Articles Posted in criminal defense

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When a police officer arrests a person in Collin County, Texas for Driving While Intoxicated, the officer may seek a search warrant from a judge if the person refuses to provide a sample voluntarily. 
 
When the officer applies to the Judge for the search warrant authorizing him or her to draw a person’s blood, the officer must prepare an affidavit of the facts that the officer believes will show that probable cause exists that evidence of a crime (Driving While Intoxicated) will be found in the body of the person under arrest.  That evidence usually takes the form of a quantity of alcohol in the blood of the person.  Because the act of securing a search warrant to take suspected evidence from a location in which the suspect has an expectation of privacy is a serious and solemn matter, the law imposes a requirement that the police officer seeking the warrant present a “sworn affidavit” to the judge in support of the search warrant.  Texas Code of Criminal Procedure 18.01(b) The requirement of preparing an affidavit and swearing to the truth of it’s contents impress upon the officer the serious nature of the matter at hand.

The issue of whether section 18.01(b) requires a police officer to personally appear before the judge to swear out and oath, or whether the officer may simply swear to the truth of his or her affidavit over the phone, is an issue that has been debated by lawyers and judges quite a bit over the last few years.  Until recently, the Texas Court of Criminal Appeals has never weighed in to settle the question.  Finally, in January of 2013, the Court decided the case of Clay v. State of Texas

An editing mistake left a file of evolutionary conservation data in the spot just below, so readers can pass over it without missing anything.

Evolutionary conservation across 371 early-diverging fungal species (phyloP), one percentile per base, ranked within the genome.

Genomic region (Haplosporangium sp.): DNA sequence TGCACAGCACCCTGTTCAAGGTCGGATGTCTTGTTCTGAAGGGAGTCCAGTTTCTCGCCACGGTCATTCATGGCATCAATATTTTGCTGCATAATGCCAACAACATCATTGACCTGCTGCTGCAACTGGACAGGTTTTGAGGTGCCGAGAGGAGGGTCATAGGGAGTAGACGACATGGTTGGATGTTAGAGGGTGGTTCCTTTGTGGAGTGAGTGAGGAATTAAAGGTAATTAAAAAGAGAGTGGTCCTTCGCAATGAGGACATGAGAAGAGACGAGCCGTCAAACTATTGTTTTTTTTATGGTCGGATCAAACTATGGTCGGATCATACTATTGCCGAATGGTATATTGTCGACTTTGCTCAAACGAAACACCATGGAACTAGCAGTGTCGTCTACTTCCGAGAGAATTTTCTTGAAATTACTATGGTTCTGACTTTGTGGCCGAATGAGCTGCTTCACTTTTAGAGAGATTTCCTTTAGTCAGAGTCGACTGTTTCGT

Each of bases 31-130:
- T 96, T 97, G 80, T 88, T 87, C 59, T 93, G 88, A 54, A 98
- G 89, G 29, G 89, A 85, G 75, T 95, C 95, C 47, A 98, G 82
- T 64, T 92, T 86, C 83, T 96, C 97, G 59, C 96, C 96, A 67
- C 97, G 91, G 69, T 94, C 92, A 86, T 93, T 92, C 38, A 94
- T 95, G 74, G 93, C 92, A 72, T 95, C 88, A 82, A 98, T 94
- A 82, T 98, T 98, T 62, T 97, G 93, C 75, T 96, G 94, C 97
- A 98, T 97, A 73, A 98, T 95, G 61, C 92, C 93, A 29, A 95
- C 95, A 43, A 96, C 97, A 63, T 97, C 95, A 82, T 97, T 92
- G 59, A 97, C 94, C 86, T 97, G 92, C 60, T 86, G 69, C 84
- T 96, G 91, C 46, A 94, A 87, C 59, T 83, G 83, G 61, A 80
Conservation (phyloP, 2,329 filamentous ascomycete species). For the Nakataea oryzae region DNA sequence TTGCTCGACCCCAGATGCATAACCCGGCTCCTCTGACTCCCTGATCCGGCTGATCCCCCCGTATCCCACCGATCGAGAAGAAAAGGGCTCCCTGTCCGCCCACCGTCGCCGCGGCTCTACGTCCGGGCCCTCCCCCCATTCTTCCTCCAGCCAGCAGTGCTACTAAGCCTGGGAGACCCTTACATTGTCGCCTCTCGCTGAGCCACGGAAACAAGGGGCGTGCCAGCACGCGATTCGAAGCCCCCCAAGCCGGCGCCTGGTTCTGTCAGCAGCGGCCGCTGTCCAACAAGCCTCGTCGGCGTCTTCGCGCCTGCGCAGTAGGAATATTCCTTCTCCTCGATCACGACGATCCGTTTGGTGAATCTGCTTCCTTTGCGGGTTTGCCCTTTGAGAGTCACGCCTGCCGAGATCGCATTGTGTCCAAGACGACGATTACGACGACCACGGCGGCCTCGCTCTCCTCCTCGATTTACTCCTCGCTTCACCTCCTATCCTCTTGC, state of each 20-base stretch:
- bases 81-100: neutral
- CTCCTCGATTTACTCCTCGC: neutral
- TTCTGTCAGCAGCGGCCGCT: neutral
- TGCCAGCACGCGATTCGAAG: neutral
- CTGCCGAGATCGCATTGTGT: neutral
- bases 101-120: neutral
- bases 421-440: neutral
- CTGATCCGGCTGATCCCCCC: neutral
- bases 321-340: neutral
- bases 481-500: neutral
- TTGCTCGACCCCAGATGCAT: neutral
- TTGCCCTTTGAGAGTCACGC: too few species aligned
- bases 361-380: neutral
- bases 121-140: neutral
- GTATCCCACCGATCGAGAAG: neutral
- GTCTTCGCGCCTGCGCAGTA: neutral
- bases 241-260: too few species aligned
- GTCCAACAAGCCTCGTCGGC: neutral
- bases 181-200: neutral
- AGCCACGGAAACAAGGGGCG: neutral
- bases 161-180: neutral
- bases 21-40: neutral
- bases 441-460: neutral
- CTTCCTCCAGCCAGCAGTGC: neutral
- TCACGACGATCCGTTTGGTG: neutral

In Clay the Court succinctly ruled that section 18.01(b) does not necessarily require an officer to be in the personal presence of the judge from whom they seek the search warrant.  Swearing over the phone may be ok so long as “sufficient care is taken in the individual case to preserve the same

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When someone has been charged with a criminal offense, at some point the decision must be made to plead guilty or exercise one’s right to a jury trial.  This statement is true in most criminal cases.  I say most,  because some criminal cases are dismissed by the prosecutor before trial or plea.

The decision to enter a guilty plea or insist on one’s right to  a trial is a very important one for one’s future.  There are a number of factors that go into the decision to accept a plea bargain offer or .  The decision is very case specific and can’t be made until a lawyer thoroughly investigates the facts of the case, including speaking to the witnesses where possible, and fully understands the law applicable to the case.  Other important but somewhat intangible considerations involve the defense lawyer.  Does he or she practice in the county in which the charge is pending?  Does the lawyer know the practices of the particular court in which the case is pending?  Has the lawyer tried this type of case before and is he or she familiar with the sorts of punishments are common for thus type of offense.

It is not possible for your lawyer to advise you as to whether you should try the case or accept a plea bargain offer unless the attorney has the information I discussed above, as well as a realistic grasp of what sorts of outcomes are reasonably likely in the case pending against the client.  An inexperienced attorney is not going to know whether a particular plea bargain offer is “good” or “bad.” 

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rosenthalwadas.com

972 562 7549